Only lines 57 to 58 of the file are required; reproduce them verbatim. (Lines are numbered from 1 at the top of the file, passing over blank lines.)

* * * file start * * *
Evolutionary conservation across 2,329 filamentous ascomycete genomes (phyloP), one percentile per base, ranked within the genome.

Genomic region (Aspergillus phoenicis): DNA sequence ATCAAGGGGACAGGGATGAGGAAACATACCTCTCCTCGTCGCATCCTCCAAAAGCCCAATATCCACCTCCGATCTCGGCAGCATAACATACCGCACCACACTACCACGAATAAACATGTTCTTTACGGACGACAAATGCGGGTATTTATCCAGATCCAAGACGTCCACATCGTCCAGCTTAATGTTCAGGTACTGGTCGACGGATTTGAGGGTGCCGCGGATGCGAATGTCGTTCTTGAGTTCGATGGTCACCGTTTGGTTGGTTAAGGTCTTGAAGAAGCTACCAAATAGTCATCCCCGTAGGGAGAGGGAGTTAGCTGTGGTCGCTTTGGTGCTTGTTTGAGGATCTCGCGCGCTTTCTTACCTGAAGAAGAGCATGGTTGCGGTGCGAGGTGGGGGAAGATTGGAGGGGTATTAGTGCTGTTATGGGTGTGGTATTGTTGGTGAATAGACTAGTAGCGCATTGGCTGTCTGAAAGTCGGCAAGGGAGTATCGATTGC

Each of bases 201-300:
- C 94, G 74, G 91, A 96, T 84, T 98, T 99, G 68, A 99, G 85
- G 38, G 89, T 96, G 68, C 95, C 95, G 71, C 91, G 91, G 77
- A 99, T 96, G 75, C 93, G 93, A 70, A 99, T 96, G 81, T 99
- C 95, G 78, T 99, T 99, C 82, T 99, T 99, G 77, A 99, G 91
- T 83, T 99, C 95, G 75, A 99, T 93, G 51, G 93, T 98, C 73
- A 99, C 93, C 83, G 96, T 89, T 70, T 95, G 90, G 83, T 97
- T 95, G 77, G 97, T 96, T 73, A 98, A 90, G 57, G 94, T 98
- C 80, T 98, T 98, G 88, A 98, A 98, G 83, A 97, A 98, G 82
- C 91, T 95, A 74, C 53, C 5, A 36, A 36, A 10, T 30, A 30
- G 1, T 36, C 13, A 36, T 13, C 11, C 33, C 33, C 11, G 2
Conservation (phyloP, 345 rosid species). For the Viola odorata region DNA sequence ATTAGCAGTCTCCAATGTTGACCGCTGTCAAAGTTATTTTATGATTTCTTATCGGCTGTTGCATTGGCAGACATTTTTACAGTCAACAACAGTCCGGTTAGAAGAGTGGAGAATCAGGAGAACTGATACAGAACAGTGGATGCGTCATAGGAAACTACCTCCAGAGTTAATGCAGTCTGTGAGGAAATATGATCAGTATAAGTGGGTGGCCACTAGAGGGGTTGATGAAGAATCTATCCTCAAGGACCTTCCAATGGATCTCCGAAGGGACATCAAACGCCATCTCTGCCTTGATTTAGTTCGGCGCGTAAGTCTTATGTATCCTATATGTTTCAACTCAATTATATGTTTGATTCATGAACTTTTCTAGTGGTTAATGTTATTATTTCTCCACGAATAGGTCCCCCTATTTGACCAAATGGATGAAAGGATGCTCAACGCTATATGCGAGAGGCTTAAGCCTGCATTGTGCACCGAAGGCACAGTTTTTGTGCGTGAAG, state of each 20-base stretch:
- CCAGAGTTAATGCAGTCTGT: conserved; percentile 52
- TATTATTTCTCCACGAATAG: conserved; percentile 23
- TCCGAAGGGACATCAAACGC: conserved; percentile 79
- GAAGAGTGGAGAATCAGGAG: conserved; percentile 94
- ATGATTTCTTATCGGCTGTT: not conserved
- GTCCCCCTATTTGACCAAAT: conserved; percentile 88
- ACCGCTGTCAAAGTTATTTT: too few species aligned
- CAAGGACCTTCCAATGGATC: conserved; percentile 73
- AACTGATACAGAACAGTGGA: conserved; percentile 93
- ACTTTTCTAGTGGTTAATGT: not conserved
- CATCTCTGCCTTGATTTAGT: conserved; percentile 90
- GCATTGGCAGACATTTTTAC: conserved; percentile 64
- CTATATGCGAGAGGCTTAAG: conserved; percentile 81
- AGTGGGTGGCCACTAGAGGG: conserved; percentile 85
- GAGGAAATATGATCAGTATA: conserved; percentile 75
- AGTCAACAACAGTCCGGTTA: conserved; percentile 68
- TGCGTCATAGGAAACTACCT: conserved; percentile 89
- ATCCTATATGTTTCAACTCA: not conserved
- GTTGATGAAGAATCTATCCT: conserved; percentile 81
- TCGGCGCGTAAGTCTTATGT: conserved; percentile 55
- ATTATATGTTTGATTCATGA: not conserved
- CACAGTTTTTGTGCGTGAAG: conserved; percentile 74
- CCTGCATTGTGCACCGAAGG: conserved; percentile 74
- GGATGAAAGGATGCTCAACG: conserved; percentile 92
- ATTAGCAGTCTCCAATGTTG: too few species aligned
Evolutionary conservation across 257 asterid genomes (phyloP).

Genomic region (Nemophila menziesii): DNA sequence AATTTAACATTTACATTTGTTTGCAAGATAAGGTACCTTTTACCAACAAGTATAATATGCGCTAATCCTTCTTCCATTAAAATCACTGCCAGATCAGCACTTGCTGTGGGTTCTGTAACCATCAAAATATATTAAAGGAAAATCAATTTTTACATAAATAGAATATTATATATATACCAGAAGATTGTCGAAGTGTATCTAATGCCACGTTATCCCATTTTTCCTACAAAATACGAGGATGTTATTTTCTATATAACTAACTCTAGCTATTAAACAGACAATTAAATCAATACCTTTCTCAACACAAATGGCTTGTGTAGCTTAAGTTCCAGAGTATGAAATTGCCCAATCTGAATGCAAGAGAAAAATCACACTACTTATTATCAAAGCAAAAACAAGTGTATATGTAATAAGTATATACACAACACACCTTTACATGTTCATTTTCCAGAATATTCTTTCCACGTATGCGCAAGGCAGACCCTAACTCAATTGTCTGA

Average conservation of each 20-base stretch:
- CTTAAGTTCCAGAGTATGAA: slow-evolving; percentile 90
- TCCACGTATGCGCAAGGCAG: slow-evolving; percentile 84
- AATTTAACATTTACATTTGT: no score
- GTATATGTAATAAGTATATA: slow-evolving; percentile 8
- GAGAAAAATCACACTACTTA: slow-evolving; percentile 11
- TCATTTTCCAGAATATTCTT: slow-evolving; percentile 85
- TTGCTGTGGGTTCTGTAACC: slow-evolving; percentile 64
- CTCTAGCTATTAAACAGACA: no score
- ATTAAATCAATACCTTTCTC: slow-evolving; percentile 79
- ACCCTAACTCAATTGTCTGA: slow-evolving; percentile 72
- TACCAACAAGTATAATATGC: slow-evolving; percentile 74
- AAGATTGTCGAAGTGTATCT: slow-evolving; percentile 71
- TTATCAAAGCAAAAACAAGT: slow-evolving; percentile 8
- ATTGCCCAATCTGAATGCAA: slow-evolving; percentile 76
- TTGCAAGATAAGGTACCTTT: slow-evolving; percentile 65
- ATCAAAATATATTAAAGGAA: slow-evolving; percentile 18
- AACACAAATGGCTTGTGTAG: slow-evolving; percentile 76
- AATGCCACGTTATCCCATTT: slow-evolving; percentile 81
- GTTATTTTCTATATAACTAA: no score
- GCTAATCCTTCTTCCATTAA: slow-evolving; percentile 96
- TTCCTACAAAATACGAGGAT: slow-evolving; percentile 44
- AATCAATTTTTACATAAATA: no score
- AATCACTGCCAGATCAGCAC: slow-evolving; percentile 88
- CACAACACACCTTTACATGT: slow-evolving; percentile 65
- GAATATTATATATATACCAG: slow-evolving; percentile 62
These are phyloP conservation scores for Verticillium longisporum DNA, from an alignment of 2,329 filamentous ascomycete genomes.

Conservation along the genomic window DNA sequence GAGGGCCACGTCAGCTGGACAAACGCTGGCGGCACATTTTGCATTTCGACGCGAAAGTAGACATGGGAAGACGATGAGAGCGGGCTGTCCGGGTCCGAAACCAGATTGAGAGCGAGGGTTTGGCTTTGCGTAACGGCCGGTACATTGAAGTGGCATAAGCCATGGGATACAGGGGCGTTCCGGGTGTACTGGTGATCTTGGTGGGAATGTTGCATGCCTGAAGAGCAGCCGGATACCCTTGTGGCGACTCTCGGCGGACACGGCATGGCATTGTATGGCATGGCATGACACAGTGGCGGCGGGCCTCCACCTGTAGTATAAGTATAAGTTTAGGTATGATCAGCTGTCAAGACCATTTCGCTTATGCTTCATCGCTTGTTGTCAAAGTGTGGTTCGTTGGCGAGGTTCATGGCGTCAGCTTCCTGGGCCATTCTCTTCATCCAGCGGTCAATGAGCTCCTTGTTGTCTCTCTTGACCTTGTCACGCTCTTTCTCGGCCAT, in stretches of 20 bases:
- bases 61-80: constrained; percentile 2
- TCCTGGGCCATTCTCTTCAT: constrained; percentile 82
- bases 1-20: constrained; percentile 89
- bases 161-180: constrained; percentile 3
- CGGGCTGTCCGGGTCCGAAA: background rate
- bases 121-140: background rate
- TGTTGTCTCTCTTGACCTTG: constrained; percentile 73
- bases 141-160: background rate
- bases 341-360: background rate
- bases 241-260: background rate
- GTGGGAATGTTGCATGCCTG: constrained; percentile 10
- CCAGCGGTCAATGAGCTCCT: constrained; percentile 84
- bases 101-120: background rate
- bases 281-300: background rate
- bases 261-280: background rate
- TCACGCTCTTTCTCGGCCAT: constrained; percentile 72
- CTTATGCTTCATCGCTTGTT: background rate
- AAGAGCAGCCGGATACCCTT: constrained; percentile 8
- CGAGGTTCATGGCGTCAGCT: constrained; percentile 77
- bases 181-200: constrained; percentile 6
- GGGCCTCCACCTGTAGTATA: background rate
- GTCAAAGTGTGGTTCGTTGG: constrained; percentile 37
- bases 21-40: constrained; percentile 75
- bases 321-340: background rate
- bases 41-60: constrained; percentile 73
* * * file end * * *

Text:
- TTGCAAGATAAGGTACCTTT: slow-evolving; percentile 65
- ATCAAAATATATTAAAGGAA: slow-evolving; percentile 18